Stories:
2869
Members:
727
Submitted Reviews:
8140
Reviewers:
339
< 2. Excelis Rising

3. Excelis Decays

Rating Votes
10
4%
2
9
5%
3
8
14%
8
7
21%
12
6
26%
15
5
18%
10
4
12%
7
3
0%
0
2
0%
0
1
0%
0
Average Rating
6.4
Votes
57
Writer:

Purchase From:

Latest Community Reviews

From the Reviewer:
User Rating:
7
Plot Rating:
7
Acting Rating:
7
Replay Rating:
7
Effects Rating:
7
Has Prerequisite(s):
Yes
Reviewed By: Drew VogelReview Date: 6/20/17 11:47 pm
0 out of 0 found this review helpful.

Coincidentally, I happened to be reading Christopher Bulis's MA "Twilight of the Gods" when I listened to this. Both stories use tropes associated with communism in a superficial way, and neither presents much in the way of intelligible political commentary. In the case of this story, it's really not a problem. All the "Inner Party" stuff is just a convenient shorthand to establish that the Excelis Empire is a tightly controlled totalitarian regime.

The story provides an effective but underwhelming end to the Doctor's adventures on Excelis.Overall, I like the idea of three interconnected stories involving three Doctors visiting three different periods in a planet's history, but this script tries to make more out of it than there is. There's dialogue suggesting that the Doctor's history is somehow tied up with that of Artaris, but frankly, I don't see it. He's just been there a few times... there's no need to make any more of it than that.

Although Anthony Stewart Head plays the same character in all three stories, his performances are quite different. I like that. After all, people do change over the course of a lifetime... especially an unnaturally long lifetime. Of the three personas (personae?), Sutton is my favorite. He's got by far the most personality, and really seems to be enjoying himself.

But the story is unexceptional, and largely forgettable. While it's fun to have Yee Jee Tso back in "Doctor Who", he's not actually very good, and putting him in long scenes acting against either Head or Ian Collier really makes that clear.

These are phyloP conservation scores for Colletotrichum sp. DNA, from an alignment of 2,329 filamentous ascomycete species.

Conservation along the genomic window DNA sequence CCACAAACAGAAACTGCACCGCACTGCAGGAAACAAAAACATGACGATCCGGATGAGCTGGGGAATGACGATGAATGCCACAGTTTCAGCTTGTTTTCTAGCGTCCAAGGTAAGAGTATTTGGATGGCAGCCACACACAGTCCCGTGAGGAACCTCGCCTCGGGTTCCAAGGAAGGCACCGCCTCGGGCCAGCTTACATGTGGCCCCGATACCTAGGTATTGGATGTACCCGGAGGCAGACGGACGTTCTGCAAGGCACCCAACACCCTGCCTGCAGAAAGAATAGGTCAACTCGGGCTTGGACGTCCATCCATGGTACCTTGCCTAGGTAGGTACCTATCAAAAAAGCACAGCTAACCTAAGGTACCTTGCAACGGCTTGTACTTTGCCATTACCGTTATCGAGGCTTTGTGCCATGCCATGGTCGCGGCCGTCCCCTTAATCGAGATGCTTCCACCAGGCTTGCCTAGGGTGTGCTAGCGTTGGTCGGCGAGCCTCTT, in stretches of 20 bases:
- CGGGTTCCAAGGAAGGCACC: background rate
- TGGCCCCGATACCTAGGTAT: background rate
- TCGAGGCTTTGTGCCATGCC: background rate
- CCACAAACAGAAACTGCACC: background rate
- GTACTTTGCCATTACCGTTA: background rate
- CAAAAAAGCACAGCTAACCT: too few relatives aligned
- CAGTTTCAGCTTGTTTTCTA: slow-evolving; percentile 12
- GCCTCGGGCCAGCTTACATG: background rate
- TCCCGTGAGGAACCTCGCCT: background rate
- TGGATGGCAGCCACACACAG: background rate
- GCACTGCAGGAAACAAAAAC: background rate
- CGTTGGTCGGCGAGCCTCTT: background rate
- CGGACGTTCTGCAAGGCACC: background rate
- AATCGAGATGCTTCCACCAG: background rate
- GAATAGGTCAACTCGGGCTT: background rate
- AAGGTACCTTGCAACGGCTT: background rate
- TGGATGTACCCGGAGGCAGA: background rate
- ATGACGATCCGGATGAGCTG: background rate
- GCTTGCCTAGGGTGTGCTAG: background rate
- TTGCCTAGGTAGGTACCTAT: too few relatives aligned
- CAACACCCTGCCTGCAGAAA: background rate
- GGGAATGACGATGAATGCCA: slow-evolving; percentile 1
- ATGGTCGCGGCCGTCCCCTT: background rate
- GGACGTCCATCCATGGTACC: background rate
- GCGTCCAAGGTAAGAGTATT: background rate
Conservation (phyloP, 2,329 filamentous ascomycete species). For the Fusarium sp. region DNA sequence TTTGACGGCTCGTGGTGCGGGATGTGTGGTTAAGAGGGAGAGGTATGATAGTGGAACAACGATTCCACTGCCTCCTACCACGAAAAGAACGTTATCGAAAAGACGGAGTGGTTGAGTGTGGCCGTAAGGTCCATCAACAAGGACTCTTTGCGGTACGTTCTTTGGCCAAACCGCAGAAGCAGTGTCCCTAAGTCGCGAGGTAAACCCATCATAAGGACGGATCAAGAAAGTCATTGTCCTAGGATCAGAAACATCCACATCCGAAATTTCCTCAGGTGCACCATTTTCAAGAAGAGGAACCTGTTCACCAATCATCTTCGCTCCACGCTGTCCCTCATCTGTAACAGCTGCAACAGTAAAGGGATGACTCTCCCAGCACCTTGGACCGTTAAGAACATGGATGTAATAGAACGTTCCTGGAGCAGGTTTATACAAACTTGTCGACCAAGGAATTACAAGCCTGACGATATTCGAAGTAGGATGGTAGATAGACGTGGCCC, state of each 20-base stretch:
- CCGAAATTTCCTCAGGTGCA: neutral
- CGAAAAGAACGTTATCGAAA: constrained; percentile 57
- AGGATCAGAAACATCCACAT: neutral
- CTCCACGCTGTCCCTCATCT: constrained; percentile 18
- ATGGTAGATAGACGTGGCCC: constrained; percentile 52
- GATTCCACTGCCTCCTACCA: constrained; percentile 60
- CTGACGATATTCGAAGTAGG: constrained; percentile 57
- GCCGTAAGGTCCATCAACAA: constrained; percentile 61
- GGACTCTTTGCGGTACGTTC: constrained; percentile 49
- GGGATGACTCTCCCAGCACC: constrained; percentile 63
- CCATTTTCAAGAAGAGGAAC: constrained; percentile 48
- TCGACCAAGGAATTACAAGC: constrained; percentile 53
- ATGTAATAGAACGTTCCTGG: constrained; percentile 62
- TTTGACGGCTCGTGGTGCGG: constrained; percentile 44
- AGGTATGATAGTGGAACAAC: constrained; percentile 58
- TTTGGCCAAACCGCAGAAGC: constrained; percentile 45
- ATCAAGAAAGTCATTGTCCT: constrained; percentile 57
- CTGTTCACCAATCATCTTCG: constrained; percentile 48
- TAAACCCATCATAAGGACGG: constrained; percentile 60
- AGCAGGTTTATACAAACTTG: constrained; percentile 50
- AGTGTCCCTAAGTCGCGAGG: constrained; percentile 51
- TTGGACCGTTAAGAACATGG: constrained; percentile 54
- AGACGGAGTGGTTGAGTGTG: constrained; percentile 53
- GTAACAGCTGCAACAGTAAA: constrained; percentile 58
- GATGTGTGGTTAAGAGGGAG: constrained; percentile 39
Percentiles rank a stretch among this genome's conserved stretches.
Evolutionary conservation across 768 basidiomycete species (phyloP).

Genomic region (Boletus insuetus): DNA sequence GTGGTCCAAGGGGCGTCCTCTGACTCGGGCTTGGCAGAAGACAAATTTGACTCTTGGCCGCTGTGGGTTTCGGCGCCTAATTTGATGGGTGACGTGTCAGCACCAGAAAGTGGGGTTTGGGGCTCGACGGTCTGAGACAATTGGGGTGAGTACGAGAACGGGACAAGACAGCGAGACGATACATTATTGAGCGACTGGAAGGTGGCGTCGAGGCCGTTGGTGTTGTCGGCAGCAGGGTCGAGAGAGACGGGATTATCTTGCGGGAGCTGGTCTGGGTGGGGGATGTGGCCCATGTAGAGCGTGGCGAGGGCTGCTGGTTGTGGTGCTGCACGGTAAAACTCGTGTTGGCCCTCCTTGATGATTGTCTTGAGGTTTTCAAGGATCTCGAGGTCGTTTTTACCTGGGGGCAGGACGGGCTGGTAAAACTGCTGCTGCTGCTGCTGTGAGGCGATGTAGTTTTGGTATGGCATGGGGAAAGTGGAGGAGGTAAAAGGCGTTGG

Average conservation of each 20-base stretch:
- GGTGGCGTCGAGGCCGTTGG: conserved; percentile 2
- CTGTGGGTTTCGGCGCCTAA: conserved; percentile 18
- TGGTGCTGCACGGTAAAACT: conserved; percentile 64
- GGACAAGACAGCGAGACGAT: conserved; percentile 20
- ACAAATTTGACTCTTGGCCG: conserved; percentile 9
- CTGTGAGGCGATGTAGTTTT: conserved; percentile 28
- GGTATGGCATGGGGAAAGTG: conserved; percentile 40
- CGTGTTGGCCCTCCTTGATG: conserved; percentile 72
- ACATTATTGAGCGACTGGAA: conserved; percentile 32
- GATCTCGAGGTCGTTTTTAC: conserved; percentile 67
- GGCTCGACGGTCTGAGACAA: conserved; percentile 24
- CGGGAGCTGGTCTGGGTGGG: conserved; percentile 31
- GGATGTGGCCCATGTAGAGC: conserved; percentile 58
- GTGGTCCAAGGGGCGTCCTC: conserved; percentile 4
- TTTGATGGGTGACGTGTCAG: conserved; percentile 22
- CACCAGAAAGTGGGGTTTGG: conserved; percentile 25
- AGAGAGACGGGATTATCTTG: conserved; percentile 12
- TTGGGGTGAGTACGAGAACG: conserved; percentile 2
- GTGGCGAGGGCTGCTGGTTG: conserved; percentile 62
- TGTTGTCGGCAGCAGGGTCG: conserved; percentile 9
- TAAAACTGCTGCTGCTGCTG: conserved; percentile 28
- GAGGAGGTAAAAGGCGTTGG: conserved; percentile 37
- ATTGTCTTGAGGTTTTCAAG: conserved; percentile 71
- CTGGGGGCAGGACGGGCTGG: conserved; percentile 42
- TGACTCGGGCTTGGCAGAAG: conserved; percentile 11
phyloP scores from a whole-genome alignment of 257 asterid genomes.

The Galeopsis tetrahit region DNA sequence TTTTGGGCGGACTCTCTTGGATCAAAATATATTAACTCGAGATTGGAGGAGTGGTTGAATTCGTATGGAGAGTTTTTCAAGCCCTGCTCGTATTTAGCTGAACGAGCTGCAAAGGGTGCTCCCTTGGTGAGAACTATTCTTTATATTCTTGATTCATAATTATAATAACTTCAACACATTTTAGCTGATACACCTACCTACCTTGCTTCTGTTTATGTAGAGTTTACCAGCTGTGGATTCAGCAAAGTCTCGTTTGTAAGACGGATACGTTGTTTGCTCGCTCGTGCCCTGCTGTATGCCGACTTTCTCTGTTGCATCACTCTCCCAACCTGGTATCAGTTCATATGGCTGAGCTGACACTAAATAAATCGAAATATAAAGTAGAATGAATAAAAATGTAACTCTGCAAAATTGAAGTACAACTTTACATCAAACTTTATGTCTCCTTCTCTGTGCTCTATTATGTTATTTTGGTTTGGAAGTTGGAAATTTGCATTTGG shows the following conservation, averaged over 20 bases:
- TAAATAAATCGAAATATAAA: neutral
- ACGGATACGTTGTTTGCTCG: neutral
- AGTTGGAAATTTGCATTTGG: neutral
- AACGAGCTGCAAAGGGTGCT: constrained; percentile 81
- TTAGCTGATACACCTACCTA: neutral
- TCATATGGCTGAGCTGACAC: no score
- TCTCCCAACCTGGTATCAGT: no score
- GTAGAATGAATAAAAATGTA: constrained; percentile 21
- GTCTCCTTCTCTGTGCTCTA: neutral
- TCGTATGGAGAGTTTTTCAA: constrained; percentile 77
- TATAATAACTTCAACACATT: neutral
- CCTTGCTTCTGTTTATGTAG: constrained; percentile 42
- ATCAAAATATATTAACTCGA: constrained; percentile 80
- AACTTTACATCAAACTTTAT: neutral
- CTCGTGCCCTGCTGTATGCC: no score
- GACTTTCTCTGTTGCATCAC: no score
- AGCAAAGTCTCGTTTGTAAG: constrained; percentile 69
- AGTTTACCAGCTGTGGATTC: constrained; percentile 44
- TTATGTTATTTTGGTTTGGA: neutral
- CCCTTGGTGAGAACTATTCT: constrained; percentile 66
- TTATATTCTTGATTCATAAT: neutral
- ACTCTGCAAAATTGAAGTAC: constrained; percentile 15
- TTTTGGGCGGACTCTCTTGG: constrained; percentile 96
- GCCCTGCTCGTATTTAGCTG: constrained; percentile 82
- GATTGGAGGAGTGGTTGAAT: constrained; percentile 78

From the Reviewer:
User Rating:
4
Plot Rating:
4
Acting Rating:
5
Replay Rating:
3
Effects Rating:
4
Has Prerequisite(s):
Yes
Reviewed By: adamelijahReview Date: 3/20/15 11:43 am
0 out of 0 found this review helpful.

The Doctor had left Excelis in Excelis Rising with the planet on the verge of the golden age. He returns to find the planet an Orwellian nightmare in perpetual war and the Doctor's old foe has a new identity and is manipulating things to a truly diabolical end.

This is a dark story and depressing with Sylvester McCoy's performance being the saving grace. The Doctor's principles and his belief in liberty are well-portrayed. by McCoy and is perhaps the one bright spot.

After a fairly engaging first third or so, the story really sags under its own weight. The idea of how totalitarian regimes take hold and take power was powerful and the concept of the Elite (i.e. Meat Puppets) was truly terrifying. However, the story drowned in its own verbosity as characters one by one reeled off reams of backstory at each other and the audience. The big problem here seems to be that 70 minutes wasn't enough to tell the story writer Craig Hinton wanted to tell.

Most actual action happened off mike so that we could have everyone explaining everything. We even have a very contrived story where the Doctor is captured by the Wardens and kept in the quarters of the Major whose housekeeper just happened to be sympathetic to the concerns about Excellis, and this Major just happened to have the only set of book in the City State of Excellis. And I can't help but remark on how flat Yee Jee Tso was as the Major. While many characters seemed off due to Hinton's overbearing dialogue but Tso was the worst. Overall, this is a bleak little mess.